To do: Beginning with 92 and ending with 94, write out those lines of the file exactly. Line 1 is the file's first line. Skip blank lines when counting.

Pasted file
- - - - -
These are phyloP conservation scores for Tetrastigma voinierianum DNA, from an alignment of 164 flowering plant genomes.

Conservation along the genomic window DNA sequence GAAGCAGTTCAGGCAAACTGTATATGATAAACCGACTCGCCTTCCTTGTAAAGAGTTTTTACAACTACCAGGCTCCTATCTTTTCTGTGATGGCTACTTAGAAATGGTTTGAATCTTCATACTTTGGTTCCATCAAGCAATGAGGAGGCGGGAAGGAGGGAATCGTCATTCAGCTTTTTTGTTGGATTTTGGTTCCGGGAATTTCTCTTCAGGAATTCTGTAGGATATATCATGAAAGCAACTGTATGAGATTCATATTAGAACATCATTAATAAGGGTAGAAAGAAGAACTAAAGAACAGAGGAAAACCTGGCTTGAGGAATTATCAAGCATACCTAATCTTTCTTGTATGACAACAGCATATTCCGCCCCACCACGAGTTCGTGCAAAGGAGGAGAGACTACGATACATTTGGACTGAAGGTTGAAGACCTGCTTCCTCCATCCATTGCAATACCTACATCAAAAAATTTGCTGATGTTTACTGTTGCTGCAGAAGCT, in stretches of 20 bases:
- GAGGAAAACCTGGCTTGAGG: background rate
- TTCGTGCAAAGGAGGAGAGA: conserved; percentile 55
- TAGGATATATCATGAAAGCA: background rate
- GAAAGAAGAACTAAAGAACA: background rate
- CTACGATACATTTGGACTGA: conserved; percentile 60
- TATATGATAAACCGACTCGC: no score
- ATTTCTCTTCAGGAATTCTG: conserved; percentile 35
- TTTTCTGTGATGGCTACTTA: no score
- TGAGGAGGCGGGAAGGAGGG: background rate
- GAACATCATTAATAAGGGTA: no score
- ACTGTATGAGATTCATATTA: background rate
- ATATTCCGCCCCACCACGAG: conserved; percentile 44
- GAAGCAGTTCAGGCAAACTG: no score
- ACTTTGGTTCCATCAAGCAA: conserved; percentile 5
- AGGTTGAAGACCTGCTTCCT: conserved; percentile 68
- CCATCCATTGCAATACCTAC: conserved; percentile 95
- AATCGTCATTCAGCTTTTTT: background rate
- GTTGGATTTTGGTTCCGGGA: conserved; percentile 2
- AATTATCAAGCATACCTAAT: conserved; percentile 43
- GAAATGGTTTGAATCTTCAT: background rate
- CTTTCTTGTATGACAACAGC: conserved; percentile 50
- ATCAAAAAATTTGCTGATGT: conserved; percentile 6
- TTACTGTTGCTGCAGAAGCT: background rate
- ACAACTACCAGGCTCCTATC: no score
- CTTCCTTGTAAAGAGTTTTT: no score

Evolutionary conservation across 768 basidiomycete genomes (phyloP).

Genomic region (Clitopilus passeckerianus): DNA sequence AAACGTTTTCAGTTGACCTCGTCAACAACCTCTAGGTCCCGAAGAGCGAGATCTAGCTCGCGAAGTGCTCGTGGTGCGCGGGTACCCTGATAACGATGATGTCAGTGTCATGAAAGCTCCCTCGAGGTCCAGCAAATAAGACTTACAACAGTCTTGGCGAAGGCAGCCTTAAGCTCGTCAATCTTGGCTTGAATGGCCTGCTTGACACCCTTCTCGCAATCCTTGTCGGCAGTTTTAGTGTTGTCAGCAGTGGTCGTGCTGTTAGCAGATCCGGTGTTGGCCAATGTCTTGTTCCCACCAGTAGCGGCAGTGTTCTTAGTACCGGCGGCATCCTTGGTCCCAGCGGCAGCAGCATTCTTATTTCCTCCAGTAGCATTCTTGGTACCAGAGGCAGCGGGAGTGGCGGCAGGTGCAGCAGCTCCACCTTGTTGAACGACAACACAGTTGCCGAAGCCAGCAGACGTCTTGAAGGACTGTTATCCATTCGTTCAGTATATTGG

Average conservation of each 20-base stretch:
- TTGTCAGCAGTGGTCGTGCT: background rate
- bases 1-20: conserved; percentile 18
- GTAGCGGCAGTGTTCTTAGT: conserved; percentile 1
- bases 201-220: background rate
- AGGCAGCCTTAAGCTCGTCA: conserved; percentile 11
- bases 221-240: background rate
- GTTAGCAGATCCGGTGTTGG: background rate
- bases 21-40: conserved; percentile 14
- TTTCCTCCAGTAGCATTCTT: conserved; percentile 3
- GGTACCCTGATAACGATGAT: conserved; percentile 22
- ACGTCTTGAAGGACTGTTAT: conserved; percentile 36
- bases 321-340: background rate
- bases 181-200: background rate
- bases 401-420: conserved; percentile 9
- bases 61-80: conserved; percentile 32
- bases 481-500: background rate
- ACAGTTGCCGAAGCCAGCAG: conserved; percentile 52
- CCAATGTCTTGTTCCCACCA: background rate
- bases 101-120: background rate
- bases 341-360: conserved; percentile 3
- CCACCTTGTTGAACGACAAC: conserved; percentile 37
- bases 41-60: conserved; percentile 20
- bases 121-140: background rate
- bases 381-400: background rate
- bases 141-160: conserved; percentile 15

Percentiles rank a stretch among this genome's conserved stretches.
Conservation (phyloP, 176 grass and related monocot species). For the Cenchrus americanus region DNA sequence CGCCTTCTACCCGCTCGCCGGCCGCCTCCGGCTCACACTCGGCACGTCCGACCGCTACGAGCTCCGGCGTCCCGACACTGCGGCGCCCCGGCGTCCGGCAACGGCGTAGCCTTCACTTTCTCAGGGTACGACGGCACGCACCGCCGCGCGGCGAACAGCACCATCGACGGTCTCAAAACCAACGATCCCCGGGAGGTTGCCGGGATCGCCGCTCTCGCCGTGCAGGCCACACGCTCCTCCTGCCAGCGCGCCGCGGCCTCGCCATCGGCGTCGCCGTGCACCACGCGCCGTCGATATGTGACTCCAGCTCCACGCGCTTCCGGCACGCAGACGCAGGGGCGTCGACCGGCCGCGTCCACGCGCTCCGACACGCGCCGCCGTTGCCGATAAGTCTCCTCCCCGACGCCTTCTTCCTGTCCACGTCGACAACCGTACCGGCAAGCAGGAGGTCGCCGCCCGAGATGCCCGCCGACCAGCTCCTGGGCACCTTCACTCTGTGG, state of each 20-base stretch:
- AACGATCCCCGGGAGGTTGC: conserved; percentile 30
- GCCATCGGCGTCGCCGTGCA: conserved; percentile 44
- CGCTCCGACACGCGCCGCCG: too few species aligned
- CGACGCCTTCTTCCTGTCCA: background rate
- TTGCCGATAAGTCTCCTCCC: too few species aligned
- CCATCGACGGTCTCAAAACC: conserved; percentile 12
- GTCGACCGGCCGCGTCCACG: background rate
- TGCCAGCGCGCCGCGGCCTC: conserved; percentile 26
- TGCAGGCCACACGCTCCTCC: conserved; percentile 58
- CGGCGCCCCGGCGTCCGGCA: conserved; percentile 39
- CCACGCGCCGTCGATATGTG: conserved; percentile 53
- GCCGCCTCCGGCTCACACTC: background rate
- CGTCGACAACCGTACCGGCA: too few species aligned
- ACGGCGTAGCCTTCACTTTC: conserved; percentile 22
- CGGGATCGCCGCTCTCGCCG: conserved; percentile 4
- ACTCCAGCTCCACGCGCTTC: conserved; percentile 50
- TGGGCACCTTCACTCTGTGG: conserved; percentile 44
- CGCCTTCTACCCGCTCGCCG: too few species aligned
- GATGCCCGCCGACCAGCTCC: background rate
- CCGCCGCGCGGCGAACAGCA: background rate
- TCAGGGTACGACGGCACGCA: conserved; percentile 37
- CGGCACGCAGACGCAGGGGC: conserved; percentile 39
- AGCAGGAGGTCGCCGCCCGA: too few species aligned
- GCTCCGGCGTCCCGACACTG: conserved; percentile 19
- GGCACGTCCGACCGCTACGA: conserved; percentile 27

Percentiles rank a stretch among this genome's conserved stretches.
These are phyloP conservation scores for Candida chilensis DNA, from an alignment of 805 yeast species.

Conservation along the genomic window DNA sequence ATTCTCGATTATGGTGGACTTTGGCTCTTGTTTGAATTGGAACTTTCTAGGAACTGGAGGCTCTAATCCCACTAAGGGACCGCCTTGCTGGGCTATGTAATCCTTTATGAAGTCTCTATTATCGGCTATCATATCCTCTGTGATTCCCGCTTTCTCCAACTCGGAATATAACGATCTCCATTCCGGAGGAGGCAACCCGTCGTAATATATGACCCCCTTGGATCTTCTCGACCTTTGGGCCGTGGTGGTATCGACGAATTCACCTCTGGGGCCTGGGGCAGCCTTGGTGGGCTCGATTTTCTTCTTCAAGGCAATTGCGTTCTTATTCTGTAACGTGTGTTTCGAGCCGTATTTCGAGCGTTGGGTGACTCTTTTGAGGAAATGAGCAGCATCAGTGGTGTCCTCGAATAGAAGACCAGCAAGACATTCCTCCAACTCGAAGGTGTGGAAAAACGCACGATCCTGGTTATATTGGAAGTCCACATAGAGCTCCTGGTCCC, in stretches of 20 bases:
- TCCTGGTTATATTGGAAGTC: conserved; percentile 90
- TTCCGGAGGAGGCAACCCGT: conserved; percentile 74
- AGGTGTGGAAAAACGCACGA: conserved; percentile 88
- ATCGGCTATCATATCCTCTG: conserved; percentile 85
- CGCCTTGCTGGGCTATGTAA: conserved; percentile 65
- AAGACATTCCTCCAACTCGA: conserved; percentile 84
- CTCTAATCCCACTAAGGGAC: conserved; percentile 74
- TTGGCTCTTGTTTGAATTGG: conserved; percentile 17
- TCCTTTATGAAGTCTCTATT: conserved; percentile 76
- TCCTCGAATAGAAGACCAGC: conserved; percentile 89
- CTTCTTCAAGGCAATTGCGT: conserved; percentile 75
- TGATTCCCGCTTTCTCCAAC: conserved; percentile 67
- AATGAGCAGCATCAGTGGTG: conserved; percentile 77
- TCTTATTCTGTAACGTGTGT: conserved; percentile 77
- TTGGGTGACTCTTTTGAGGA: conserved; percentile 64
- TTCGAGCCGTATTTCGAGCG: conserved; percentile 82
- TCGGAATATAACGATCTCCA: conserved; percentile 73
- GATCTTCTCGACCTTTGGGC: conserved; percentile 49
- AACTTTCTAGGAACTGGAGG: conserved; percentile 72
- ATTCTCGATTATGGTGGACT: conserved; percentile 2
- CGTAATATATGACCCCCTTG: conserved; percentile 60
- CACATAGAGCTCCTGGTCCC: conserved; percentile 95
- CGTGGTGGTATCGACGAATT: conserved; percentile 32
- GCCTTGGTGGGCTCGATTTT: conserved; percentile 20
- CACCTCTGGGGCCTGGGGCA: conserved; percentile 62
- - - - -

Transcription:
- CTCTAATCCCACTAAGGGAC: conserved; percentile 74
- TTGGCTCTTGTTTGAATTGG: conserved; percentile 17
- TCCTTTATGAAGTCTCTATT: conserved; percentile 76